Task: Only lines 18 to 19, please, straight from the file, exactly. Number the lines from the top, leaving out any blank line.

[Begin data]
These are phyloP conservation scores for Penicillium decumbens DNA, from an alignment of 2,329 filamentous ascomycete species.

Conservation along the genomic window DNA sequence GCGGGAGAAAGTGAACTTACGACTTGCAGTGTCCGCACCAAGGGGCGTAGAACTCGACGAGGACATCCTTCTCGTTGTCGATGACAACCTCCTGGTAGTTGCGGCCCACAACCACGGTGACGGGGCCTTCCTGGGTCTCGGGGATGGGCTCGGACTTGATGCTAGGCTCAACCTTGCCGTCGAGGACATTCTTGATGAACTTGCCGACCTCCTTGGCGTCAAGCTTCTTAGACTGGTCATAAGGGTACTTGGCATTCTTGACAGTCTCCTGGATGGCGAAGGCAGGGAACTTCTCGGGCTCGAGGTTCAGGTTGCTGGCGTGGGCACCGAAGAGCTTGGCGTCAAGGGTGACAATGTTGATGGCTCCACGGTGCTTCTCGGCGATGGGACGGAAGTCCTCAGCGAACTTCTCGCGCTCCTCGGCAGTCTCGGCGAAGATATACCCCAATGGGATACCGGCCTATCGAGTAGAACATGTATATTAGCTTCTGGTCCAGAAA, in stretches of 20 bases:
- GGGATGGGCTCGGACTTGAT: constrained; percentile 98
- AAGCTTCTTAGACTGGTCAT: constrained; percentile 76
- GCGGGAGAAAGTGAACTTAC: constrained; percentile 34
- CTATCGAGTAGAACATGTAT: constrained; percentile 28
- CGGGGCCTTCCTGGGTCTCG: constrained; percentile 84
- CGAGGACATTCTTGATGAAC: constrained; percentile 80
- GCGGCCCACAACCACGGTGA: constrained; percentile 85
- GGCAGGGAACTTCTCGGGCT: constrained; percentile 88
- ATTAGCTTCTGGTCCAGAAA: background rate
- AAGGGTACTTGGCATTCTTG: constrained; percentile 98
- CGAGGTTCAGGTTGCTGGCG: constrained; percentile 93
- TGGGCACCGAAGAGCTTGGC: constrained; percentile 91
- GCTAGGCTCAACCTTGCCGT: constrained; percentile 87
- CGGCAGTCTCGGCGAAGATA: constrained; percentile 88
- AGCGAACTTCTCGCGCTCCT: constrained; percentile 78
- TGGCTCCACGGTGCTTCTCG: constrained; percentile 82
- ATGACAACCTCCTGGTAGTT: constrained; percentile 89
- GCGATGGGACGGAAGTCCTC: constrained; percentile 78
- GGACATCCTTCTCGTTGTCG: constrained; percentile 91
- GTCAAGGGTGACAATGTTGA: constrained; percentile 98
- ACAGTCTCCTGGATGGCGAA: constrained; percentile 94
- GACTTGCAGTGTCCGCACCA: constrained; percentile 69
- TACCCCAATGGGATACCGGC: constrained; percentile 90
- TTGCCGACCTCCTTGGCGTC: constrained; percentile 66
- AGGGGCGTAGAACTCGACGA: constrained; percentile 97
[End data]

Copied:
- TGGCTCCACGGTGCTTCTCG: constrained; percentile 82
- ATGACAACCTCCTGGTAGTT: constrained; percentile 89